Spain not out of 'danger zone', must tackle deeper pensions reform – IMF
SPAIN - Spain will have to implement deeper pension reforms as part of its plan to cut its deficit, as the country is "not out of the danger zone", the International Monetary Fund (IMF) has warned.
In its consultation notice with Spain, the IMF said the Spanish economy had been gradually recovering from Q1 2010, as the country has made efforts to reduce the cost of its pension system and to regulate its banking sector by forcing lenders to meet minimum capital requirements.
But the institution also stressed that several issues remain.
According to the IMF, costs associated with ageing are projected to rise by 9% of GDP by 2060 - as previously calculated before the introduction of the pension reform.
The IMF said: "The recent draft pension reform is a landmark improvement and significantly reduces longer-term pension costs, but could be further enhanced during the parliamentary approval process."
The organisation also insisted that pension reform and a balanced budget would ensure longer-term sustainability, and it put forward several options for achieving this.
First, the transition period could be shortened and incentives for early retirement further reduced, it said.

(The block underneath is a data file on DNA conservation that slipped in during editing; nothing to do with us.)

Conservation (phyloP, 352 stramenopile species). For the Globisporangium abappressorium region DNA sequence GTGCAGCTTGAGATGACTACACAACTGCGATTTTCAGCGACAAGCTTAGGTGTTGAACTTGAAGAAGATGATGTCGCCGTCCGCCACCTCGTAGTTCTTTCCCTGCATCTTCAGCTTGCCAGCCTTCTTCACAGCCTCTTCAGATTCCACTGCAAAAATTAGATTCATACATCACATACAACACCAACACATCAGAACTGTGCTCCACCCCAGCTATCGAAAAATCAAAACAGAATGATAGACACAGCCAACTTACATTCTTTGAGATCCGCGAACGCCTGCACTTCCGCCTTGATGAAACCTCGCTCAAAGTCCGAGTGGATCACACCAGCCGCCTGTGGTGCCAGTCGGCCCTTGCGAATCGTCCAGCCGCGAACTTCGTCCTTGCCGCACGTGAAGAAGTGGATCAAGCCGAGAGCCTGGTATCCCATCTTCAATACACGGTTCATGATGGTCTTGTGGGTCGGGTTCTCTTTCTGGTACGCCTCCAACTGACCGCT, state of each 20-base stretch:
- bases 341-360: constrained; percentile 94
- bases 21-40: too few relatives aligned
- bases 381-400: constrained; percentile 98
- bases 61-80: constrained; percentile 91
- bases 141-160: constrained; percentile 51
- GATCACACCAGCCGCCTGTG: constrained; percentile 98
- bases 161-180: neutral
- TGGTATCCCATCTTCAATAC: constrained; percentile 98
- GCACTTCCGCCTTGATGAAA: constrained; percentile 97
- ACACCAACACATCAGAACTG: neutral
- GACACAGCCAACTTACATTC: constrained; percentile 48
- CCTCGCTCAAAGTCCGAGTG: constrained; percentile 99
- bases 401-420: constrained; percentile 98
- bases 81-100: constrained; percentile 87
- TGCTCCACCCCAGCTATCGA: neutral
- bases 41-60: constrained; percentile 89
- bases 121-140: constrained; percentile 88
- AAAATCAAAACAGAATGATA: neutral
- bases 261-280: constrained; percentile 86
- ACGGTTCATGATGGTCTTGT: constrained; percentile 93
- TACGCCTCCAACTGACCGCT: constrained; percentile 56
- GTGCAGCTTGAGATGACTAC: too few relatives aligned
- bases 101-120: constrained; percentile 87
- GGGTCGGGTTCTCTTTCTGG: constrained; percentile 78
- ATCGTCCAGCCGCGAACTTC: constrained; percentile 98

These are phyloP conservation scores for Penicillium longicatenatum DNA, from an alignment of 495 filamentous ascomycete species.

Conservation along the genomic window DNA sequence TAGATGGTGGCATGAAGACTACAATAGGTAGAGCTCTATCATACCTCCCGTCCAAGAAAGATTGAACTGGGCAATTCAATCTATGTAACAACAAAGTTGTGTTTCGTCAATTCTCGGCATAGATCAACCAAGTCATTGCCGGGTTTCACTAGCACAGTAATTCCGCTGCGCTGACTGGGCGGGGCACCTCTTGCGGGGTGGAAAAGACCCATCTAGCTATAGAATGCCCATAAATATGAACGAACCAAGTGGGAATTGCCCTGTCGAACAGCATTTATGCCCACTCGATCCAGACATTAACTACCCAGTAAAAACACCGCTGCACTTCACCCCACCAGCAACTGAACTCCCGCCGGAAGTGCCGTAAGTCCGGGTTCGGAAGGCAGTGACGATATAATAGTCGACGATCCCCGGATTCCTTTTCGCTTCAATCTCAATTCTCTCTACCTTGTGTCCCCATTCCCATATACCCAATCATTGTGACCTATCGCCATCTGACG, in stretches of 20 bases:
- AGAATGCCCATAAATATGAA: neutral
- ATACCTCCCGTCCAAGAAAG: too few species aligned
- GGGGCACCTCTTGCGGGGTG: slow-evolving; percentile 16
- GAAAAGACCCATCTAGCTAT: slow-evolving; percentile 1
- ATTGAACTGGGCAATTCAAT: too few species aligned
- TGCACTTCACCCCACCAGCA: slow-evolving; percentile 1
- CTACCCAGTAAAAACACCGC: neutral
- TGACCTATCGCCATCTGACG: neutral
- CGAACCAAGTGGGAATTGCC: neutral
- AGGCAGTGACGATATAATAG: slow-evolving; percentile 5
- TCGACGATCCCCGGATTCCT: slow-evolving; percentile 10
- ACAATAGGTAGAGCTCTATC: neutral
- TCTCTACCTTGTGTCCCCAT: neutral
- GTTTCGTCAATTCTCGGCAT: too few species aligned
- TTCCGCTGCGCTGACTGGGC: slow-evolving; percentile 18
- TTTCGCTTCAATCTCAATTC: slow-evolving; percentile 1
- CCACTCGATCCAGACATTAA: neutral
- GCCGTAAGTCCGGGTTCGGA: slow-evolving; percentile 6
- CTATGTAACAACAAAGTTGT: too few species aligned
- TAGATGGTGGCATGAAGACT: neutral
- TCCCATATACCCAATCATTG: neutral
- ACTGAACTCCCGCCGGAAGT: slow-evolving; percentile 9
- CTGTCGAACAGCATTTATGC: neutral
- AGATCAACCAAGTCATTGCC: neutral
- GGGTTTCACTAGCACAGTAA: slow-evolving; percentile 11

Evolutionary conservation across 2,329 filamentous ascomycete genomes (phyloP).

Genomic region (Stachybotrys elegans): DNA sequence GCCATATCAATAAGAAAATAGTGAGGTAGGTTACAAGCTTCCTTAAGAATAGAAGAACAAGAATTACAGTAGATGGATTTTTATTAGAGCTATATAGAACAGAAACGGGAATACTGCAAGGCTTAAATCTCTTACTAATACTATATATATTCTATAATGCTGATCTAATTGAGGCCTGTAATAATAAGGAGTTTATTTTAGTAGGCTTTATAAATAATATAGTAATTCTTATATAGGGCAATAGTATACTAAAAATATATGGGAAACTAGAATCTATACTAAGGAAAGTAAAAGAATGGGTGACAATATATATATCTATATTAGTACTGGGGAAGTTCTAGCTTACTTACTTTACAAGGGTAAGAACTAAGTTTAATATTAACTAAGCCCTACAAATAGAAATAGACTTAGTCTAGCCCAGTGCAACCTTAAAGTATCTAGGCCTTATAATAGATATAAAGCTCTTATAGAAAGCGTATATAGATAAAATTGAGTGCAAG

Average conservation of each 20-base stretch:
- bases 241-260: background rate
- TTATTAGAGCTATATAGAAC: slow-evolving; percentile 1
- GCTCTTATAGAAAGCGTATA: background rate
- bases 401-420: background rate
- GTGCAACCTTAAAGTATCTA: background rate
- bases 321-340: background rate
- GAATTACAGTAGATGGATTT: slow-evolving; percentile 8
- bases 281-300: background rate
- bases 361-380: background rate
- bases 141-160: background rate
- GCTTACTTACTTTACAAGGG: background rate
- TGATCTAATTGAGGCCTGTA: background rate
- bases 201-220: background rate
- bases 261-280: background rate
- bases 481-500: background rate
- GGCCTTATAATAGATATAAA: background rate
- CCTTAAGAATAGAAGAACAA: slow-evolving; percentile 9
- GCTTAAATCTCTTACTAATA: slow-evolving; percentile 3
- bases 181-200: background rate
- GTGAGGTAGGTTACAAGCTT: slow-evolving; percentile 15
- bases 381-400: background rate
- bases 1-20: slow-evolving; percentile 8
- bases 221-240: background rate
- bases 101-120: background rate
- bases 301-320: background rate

Then, the link of pension parameters to life expectancy (the sustainability factor) could be made automatic, and the reference period extended to life-time earnings.
But the IMF also noted that securing long-term sustainability also required additional adjustments to attain Spain's medium-term objective (MTO) of a balanced budget over the cycle, and further reforms to address the pressures from ageing, particularly healthcare.
"To help anchor expectations, the government should thus commit to achieving early its MTO by no later than 2016," the IMF added.
Last month, Spain approved the government's proposed pension reform, which aims to raise the statutory retirement age from 65 to 67 gradually between 2013 and 2027.
The new pension reform also aims to increase the number of years to calculate the earnings base from 15 years to 25 and the number of contribution years to qualify for the full pension from 35 years to 38.5.
The IMF estimates the reform recently introduced will cut spending by about 2% of GDP by 2050, while further pension measures could help to reduce spending by 3.5% of GDP.